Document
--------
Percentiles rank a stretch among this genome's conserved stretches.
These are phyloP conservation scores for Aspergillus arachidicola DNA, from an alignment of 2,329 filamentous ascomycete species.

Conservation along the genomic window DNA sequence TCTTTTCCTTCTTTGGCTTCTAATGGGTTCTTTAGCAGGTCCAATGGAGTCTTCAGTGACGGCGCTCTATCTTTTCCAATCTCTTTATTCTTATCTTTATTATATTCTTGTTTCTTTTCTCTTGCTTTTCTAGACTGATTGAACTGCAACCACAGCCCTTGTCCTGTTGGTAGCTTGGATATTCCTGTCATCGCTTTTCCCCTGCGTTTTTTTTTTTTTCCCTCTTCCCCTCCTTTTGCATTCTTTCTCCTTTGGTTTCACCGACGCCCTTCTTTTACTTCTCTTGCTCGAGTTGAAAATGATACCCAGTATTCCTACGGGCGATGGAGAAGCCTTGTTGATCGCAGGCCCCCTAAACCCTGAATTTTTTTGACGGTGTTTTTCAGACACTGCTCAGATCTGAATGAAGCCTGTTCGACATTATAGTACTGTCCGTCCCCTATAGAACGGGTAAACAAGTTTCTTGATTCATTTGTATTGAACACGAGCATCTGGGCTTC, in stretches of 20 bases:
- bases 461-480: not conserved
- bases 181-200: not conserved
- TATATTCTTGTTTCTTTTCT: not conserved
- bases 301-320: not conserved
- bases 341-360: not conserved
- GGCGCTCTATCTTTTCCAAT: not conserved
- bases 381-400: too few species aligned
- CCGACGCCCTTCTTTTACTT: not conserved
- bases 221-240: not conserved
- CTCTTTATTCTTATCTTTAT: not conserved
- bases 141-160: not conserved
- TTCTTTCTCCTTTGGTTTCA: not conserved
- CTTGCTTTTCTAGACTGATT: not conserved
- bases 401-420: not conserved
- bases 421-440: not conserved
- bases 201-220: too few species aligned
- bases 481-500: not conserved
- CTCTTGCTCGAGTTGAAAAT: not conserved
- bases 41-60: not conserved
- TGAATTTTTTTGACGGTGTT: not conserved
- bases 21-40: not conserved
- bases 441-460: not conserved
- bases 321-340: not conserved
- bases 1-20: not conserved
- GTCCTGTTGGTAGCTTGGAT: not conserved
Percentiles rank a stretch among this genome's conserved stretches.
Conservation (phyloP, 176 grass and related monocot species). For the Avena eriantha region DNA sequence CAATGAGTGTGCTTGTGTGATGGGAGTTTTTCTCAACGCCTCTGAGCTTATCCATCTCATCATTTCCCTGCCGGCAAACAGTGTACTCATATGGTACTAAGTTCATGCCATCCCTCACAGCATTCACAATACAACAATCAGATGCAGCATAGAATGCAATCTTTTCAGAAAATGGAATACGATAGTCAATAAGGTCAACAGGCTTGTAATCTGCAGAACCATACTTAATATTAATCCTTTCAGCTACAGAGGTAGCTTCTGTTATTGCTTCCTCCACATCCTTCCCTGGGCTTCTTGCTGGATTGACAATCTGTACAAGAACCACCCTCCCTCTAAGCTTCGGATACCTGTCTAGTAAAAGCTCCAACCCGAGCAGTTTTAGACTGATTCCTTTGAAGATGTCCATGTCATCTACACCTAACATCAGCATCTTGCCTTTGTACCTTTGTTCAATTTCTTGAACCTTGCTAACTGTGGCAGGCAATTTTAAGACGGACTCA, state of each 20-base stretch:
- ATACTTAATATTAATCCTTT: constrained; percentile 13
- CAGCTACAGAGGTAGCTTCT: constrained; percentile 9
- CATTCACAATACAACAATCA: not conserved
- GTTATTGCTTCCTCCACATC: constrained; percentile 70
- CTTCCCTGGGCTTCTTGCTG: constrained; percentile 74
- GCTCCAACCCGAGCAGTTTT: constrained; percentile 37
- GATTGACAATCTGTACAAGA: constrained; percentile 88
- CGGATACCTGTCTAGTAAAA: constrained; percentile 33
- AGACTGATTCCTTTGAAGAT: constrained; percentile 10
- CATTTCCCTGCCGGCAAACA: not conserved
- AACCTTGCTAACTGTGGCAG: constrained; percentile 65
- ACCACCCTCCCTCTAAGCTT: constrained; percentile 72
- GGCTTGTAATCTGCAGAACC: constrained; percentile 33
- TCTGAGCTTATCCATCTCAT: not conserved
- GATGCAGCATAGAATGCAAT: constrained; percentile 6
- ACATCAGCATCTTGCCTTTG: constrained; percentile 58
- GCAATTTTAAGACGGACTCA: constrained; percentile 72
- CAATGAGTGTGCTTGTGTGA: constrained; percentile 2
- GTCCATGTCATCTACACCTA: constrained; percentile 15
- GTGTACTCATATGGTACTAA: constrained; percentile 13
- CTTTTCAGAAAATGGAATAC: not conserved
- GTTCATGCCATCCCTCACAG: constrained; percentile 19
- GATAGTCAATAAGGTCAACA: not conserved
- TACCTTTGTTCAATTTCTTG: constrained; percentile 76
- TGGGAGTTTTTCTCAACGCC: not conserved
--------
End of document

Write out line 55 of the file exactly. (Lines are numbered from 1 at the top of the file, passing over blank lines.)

- TGGGAGTTTTTCTCAACGCC: not conserved